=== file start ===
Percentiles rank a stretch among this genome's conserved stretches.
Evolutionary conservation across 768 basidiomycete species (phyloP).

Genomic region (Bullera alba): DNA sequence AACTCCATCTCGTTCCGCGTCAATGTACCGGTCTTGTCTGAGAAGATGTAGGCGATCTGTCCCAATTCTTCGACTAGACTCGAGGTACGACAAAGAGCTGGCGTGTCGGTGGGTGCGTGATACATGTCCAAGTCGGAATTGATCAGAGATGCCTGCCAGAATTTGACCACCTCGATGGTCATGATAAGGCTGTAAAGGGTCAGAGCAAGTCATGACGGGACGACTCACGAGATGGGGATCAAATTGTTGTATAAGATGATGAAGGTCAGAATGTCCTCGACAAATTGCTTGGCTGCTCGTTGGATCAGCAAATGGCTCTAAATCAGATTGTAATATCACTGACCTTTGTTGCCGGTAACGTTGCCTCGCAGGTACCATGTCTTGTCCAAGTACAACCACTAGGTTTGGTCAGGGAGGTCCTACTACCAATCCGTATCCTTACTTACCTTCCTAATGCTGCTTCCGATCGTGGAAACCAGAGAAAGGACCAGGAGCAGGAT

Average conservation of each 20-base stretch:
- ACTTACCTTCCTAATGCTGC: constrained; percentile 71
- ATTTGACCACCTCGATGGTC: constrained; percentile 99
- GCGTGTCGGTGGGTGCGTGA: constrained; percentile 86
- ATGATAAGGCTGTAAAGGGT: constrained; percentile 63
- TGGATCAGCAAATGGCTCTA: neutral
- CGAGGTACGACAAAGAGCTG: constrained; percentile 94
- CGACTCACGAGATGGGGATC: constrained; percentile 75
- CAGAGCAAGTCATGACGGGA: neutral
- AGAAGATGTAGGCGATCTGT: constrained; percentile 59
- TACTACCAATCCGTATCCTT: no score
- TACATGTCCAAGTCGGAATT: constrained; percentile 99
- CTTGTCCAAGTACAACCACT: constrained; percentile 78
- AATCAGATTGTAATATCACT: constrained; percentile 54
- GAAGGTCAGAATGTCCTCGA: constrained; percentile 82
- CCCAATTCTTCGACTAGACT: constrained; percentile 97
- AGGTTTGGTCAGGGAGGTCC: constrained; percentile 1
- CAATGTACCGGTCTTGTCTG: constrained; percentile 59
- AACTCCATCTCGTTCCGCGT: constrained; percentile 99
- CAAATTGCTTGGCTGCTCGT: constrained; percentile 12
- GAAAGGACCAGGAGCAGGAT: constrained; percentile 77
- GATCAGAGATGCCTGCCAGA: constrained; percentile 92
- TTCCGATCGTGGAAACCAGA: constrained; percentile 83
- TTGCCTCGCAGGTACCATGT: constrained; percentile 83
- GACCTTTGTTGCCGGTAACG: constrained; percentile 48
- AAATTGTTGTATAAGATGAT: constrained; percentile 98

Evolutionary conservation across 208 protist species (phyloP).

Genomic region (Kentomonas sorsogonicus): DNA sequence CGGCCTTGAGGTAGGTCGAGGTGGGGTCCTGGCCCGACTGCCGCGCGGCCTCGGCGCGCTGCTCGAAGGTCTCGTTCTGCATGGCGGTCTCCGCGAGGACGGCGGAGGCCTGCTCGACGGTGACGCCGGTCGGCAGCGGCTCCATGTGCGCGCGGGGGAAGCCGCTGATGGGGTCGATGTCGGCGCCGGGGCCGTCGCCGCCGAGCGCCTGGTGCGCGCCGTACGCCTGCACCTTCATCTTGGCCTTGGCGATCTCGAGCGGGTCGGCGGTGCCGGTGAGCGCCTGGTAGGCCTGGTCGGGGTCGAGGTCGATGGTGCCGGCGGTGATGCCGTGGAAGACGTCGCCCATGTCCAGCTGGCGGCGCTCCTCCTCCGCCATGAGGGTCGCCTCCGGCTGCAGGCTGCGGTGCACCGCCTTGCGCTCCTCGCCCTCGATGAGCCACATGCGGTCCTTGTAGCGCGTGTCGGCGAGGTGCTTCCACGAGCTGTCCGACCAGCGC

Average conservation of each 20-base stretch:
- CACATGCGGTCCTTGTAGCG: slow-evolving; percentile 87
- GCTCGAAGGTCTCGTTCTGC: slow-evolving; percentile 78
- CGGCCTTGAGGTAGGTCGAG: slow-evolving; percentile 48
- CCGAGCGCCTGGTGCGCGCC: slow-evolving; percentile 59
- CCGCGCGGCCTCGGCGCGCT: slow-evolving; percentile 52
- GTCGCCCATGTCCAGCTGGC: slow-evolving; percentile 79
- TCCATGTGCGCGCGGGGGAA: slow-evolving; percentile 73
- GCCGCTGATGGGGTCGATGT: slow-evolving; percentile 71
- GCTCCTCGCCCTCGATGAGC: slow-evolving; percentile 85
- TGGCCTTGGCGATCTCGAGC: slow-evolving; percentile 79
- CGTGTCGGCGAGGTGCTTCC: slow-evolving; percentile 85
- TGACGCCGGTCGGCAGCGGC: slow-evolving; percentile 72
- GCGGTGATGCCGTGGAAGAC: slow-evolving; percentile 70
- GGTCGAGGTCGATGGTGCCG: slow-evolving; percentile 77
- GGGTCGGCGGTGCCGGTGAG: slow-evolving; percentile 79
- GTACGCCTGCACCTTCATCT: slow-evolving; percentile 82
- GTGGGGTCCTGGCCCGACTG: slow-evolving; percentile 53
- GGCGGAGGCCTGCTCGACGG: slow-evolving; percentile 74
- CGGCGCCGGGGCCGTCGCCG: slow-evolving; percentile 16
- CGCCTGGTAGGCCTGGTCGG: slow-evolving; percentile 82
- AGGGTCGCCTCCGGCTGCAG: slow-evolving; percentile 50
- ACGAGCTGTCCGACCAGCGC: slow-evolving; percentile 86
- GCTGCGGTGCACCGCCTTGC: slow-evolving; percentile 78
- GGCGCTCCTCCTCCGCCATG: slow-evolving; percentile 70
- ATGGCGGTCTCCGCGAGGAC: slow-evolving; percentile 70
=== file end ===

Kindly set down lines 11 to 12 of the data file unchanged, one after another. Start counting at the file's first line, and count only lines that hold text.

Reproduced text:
- CGACTCACGAGATGGGGATC: constrained; percentile 75
- CAGAGCAAGTCATGACGGGA: neutral